Opinion

David Brooks on PTSD and Morality

David Brooks on PTSD and Morality

Reviewing David J. Morris “The Evil Hours,” and other works that examine recent war experiences, David Brooks elegantly makes the connection between PTSD and morality. The psychological duress that veterans experience which  ill prepares them for civilian life, is more symptomatic of a moral quagmire inflicted upon a nation that is always at war. 

 

David J. Morris returned from Iraq with a case of post-traumatic stress disorder. The former Marine turned war correspondent was plagued by nightmares. His imagination careened out of control; he envisioned fireballs erupting while on trips to the mall. His emotions could go numb, but his awareness was hypervigilant. Images and smells from the war were tattooed eternally fresh on his brain, and he circled back to them remorselessly.

Read more of this OP Ed from The New York Times about PTSD by David Brooks

The Notoriety of Plea Bargaining in America

Honoré Daumier: A Criminal Case

 

Does the criminal justice system in America falter with respect to plea bargaining? In terms of efficacy, this process rates highly as it saves the judiciary precious time and resources by avoiding a lengthy trial. However, one of the most serious pitfalls is the enormous amount of power that is vested with a prosecutor. Their decisions are often held behind closed doors and they are rarely open to review or scrutiny. Mandatory minimum sentences give the prosecution a great advantage over the defense counsel and more often than not an innocent defendant will falsely believe that they would not fare better at trial. In this article, Federal Judge Jed S. Rakoff describes the legal history and suggests a more judicious way of plea bargaining.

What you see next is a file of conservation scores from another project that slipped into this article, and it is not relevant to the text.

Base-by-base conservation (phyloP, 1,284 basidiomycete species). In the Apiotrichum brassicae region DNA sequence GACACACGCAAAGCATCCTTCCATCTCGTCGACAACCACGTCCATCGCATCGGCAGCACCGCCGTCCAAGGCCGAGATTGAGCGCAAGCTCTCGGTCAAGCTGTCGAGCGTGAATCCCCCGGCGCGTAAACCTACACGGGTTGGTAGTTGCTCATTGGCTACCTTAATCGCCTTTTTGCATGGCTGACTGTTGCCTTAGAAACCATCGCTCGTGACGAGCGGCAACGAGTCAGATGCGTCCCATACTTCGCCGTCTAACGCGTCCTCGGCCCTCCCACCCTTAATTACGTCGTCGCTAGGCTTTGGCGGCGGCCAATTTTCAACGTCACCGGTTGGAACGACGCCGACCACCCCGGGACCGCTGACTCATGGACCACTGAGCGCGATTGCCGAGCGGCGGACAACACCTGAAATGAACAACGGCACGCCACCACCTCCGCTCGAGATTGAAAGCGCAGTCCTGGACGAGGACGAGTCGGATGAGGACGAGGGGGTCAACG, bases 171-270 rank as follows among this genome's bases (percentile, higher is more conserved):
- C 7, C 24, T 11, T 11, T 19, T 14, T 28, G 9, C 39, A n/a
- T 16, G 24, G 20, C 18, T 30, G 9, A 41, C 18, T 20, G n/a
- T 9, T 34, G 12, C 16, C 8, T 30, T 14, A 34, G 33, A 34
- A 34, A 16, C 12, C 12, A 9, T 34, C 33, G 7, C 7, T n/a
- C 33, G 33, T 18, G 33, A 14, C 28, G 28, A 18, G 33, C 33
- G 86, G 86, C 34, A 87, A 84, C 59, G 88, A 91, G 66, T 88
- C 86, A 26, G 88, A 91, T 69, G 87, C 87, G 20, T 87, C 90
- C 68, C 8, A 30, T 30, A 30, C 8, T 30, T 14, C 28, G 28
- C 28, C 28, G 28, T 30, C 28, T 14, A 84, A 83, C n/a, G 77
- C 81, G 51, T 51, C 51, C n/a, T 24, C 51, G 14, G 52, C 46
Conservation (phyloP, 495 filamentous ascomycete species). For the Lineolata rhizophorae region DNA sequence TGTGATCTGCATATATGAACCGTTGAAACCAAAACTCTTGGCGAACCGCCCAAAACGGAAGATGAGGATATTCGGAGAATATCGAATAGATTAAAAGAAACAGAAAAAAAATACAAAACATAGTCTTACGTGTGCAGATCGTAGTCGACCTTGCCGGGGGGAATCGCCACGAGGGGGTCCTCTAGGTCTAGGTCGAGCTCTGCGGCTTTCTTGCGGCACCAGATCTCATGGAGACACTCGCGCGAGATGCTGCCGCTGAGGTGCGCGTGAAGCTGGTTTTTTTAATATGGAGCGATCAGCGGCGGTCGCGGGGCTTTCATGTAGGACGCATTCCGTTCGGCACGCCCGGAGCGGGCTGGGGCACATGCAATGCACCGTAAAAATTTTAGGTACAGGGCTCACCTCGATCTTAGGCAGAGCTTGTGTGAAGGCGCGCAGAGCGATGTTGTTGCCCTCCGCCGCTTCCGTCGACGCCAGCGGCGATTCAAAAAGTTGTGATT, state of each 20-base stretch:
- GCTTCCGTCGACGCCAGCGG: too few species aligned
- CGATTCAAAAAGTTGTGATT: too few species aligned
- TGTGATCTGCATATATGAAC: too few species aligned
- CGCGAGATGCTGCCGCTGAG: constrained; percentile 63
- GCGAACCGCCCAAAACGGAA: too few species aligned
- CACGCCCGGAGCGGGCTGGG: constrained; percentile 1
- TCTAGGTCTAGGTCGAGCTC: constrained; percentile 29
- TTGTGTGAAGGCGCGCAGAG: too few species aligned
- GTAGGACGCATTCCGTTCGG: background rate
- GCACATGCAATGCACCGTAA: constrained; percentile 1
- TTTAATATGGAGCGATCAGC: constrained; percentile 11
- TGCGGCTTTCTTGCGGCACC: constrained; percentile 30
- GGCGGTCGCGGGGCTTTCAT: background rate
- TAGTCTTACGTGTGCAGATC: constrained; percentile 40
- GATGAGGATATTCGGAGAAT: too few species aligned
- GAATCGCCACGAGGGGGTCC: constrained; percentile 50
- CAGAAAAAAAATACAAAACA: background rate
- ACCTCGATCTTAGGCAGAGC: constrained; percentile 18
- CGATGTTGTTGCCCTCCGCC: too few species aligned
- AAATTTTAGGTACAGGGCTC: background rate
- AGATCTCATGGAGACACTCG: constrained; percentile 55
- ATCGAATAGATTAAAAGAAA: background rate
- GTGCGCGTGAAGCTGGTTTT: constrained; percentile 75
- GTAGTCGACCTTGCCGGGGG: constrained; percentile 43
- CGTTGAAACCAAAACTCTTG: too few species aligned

The criminal justice system in the United States today bears little relationship to what the Founding Fathers contemplated, what the movies and television portray, or what the average American believes. Read more…..

Roger Cohen Recounts His Mother’s Battle With Depression

Roger Cohen Recounts His Mother's Battle With Depression

This is a heartfelt Op ED by Roger Cohen about his mother’s battle with depression.

Patient No. 9413

 

My mother was a woman hollowed out like a tree struck by lightning. I wanted to know why.

Ever since her first suicide attempt, in 1978, when I was 22, I had been trying to fill in gaps. She was gone much of the time in my early childhood, and when she returned nobody spoke about the absence.